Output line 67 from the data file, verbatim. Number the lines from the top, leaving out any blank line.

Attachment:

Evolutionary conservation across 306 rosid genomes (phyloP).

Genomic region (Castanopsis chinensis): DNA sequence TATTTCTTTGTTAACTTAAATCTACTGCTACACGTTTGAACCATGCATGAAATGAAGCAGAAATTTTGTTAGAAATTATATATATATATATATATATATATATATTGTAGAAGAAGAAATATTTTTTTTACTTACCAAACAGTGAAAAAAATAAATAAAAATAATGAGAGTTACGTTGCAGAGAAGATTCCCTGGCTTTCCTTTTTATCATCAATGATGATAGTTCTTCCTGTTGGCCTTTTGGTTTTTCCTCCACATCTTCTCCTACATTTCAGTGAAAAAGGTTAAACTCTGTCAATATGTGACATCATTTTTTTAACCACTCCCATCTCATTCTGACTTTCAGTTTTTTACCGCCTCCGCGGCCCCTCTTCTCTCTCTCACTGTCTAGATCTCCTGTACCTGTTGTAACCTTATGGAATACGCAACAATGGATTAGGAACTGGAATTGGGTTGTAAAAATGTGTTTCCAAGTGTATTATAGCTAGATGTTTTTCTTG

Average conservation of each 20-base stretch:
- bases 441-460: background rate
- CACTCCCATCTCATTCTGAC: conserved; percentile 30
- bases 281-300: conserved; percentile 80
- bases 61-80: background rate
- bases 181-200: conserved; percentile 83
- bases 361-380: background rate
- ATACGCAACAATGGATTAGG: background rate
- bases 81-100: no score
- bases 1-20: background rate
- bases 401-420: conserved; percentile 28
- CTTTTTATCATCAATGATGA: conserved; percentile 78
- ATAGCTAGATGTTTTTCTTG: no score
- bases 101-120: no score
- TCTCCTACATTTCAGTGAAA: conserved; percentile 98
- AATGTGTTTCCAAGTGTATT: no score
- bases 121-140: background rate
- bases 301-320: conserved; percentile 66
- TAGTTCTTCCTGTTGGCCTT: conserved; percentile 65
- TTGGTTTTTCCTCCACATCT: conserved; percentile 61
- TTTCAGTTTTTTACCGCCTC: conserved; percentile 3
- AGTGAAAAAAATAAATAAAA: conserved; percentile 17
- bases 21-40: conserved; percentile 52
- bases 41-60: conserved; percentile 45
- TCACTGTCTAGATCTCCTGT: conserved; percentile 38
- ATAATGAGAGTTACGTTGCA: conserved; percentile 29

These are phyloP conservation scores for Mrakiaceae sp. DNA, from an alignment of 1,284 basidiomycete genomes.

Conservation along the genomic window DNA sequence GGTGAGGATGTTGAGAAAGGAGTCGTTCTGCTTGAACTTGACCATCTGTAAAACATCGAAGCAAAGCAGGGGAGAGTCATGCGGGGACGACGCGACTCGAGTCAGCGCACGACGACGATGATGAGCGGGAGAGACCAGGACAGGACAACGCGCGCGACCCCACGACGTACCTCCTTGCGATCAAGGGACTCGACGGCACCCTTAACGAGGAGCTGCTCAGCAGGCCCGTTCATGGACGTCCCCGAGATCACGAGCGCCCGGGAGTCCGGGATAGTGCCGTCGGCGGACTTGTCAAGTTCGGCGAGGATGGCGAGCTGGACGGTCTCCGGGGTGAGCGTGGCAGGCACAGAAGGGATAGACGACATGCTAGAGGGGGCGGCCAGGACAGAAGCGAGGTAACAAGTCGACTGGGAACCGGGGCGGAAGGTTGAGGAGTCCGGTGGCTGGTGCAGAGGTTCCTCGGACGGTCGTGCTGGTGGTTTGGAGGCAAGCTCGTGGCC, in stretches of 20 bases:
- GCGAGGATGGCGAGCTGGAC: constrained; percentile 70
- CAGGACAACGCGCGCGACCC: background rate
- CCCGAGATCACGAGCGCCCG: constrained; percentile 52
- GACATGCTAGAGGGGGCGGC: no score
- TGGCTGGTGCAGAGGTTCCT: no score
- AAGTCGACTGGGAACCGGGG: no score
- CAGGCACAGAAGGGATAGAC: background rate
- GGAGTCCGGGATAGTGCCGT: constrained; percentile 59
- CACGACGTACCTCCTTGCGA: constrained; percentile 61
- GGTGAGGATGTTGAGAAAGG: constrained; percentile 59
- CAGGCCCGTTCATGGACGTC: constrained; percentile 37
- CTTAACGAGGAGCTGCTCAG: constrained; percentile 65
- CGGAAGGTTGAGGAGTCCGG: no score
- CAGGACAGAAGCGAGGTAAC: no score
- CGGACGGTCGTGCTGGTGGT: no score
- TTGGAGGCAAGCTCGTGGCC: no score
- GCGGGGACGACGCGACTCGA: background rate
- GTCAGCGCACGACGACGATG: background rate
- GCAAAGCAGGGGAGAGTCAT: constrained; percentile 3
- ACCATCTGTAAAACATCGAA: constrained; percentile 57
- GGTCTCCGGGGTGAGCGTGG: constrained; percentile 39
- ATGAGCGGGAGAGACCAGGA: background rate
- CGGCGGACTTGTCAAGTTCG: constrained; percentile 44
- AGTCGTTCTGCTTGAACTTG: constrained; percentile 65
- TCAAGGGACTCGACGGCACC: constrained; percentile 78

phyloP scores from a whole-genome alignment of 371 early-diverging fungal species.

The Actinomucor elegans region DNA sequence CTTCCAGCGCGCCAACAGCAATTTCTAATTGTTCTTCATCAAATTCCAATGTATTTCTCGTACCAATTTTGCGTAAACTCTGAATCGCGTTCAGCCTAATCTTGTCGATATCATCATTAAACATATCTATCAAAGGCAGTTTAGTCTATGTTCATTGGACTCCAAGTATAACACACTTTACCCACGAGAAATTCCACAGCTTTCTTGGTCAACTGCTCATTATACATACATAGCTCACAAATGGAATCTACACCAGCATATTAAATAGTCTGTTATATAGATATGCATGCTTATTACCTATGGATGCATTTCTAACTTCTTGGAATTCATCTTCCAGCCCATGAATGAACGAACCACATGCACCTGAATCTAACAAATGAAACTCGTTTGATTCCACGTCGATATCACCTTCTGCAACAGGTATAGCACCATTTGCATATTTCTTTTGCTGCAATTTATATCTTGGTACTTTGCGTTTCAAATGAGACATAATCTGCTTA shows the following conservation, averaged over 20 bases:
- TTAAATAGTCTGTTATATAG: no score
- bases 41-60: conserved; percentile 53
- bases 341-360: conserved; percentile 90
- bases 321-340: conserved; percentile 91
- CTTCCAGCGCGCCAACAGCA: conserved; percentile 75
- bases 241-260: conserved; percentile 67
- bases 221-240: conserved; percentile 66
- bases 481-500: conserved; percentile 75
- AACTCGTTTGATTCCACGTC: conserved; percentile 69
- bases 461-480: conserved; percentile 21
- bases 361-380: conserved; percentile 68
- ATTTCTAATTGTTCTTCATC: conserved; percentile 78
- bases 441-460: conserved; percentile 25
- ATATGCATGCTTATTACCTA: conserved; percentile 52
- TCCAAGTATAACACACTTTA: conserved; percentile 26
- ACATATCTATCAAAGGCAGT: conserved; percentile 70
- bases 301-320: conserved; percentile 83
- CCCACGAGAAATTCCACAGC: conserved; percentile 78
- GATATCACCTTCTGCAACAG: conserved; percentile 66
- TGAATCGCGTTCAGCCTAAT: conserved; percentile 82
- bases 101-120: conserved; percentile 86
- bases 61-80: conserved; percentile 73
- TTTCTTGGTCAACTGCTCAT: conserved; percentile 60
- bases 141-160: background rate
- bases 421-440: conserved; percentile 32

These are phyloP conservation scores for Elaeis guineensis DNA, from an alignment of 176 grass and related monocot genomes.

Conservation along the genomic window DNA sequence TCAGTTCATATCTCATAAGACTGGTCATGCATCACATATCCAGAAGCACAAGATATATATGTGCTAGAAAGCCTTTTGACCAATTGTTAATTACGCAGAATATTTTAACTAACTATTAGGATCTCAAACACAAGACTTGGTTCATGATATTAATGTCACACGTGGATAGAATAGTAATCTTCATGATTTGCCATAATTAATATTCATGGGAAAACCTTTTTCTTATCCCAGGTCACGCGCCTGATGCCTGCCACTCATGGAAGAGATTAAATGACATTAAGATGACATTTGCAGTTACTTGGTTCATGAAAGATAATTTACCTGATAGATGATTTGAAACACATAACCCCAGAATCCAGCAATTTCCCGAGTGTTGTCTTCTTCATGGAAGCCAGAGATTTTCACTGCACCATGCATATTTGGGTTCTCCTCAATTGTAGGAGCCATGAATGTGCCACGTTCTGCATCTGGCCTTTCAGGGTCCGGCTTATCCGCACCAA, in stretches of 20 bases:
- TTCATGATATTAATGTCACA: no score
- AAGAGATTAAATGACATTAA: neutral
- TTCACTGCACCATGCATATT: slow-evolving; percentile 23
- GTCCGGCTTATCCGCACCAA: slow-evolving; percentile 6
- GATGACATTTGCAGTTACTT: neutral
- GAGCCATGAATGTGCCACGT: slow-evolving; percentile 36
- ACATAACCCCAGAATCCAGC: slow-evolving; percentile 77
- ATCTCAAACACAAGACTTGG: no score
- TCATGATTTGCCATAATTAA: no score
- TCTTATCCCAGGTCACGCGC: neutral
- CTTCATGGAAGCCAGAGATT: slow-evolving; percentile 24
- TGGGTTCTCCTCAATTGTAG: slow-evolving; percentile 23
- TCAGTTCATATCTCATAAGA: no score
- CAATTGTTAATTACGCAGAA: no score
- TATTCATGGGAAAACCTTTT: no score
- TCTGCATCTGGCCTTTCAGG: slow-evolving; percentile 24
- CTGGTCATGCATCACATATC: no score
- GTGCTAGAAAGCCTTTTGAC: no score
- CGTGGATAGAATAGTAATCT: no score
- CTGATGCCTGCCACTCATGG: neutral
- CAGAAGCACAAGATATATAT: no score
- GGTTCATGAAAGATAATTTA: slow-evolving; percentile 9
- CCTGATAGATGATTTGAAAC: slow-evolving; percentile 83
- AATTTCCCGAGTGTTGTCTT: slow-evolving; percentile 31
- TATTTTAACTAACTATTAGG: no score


- bases 461-480: conserved; percentile 21